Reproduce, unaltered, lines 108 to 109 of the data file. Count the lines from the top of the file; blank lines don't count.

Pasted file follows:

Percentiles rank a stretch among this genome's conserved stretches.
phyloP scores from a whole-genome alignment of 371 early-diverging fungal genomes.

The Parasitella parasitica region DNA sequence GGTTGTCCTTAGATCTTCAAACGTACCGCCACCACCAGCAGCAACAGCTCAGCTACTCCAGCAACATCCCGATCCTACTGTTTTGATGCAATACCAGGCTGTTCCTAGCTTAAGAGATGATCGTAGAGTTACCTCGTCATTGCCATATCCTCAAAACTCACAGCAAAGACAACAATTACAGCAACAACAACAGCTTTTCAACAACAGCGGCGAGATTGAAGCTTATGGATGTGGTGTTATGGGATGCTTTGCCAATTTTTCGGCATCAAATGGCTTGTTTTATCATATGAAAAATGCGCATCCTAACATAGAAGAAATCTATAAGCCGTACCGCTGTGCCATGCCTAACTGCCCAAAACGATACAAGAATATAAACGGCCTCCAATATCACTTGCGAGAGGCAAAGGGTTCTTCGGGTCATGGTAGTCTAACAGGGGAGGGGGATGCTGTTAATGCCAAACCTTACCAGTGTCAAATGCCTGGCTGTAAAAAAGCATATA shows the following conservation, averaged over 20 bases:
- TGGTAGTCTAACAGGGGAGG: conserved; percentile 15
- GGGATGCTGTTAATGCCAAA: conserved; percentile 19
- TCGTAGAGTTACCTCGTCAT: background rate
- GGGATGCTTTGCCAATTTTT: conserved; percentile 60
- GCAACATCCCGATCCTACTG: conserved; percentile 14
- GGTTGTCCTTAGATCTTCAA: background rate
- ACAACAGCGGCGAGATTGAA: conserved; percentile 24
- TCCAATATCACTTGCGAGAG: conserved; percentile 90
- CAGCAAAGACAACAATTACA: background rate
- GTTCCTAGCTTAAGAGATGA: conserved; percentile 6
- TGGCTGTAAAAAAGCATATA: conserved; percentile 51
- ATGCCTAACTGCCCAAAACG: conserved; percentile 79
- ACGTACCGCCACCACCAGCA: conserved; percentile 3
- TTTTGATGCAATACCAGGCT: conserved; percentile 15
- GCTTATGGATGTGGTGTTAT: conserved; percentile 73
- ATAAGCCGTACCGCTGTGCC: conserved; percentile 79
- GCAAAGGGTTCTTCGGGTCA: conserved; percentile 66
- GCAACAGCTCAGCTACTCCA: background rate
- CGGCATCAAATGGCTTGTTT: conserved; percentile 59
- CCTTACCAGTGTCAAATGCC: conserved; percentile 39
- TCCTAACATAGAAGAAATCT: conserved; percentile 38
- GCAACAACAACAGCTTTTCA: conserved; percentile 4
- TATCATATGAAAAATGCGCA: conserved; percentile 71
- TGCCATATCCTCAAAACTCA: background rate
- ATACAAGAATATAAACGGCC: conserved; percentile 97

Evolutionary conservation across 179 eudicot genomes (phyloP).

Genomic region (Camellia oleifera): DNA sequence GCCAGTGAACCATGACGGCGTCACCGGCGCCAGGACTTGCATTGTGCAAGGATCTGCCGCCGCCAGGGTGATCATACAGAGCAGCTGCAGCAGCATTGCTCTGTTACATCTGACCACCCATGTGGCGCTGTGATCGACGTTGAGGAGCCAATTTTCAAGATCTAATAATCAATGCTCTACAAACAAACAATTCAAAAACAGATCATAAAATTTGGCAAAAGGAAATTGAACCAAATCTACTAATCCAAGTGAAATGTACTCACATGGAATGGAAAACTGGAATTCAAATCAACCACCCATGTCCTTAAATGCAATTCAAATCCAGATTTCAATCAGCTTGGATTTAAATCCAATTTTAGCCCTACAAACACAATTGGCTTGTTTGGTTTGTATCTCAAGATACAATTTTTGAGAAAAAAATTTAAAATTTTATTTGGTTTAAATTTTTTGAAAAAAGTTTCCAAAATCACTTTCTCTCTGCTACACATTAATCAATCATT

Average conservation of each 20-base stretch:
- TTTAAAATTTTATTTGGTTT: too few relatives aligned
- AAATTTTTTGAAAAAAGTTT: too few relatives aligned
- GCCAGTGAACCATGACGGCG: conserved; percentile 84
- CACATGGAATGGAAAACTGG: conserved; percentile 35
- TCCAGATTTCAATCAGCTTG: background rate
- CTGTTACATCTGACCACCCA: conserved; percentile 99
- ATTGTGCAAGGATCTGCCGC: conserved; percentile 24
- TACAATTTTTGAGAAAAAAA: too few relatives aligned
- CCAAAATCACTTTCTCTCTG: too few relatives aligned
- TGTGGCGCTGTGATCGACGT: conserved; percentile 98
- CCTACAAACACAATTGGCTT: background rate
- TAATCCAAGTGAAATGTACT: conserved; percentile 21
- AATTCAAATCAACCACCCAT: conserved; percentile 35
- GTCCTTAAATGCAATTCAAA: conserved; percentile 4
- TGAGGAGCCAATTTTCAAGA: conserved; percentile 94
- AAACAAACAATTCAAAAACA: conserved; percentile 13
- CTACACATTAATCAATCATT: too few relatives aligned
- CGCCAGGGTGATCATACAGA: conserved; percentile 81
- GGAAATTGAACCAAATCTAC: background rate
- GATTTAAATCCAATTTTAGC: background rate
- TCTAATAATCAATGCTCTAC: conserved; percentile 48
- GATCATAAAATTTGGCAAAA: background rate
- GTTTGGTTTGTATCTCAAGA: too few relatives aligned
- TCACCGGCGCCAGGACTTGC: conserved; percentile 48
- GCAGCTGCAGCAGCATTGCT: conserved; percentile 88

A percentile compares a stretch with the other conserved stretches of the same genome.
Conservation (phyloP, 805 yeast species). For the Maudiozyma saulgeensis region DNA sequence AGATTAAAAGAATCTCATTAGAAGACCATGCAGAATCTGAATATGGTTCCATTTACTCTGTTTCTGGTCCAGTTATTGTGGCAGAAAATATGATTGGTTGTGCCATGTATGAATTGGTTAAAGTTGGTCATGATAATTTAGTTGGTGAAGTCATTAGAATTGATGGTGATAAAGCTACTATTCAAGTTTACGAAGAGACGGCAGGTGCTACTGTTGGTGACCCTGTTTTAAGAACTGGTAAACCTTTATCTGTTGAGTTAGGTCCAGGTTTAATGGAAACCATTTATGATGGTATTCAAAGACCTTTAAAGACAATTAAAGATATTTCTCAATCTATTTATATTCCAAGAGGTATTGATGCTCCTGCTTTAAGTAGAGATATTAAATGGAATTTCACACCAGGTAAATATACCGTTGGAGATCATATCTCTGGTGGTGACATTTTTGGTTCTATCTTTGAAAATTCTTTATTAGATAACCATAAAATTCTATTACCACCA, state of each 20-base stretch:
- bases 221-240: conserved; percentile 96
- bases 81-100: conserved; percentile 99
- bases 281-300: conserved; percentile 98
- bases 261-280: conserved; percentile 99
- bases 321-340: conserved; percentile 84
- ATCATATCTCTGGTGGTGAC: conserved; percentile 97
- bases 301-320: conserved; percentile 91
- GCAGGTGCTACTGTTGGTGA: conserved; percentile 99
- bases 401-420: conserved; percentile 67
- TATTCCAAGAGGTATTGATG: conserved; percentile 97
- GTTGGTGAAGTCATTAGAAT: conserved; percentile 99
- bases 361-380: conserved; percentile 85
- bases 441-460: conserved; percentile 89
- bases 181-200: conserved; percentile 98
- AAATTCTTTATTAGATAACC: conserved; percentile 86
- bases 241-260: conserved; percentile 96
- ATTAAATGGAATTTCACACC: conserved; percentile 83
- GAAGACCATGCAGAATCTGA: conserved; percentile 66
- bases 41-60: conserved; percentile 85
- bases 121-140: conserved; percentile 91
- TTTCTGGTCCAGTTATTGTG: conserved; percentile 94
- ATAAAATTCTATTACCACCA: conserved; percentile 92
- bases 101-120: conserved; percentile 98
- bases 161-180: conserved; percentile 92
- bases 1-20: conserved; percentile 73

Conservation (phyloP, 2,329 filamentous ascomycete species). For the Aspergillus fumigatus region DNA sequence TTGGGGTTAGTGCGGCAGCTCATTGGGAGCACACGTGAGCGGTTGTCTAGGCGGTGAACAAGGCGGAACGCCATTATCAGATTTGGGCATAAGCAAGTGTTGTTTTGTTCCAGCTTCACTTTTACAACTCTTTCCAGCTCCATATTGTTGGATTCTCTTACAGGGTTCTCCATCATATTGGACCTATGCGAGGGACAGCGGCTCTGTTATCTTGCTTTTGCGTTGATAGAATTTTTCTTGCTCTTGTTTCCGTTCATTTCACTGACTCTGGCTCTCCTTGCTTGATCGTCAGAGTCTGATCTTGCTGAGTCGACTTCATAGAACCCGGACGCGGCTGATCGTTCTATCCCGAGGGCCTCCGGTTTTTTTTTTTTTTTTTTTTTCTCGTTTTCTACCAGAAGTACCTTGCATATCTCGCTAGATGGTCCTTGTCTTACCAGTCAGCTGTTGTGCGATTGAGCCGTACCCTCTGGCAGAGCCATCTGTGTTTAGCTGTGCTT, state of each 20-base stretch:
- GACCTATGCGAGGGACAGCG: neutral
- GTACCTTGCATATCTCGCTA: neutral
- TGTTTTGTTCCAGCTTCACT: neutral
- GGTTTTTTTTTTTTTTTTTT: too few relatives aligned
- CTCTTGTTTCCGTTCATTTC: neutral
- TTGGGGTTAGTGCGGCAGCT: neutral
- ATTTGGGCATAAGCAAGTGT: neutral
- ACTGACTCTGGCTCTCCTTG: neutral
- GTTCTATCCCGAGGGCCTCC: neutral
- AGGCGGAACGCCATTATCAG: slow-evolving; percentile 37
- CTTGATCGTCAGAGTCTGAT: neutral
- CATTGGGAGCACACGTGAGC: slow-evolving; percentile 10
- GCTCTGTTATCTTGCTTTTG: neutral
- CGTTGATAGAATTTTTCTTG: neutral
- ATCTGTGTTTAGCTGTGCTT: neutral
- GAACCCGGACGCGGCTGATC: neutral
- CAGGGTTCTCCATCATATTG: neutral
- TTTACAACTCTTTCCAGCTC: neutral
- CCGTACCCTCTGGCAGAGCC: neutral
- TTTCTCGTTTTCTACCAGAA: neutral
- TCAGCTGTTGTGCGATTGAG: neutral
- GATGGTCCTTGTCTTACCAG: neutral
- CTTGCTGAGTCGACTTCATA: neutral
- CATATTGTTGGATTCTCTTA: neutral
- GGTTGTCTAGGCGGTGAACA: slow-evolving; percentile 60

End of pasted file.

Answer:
- CATATTGTTGGATTCTCTTA: neutral
- GGTTGTCTAGGCGGTGAACA: slow-evolving; percentile 60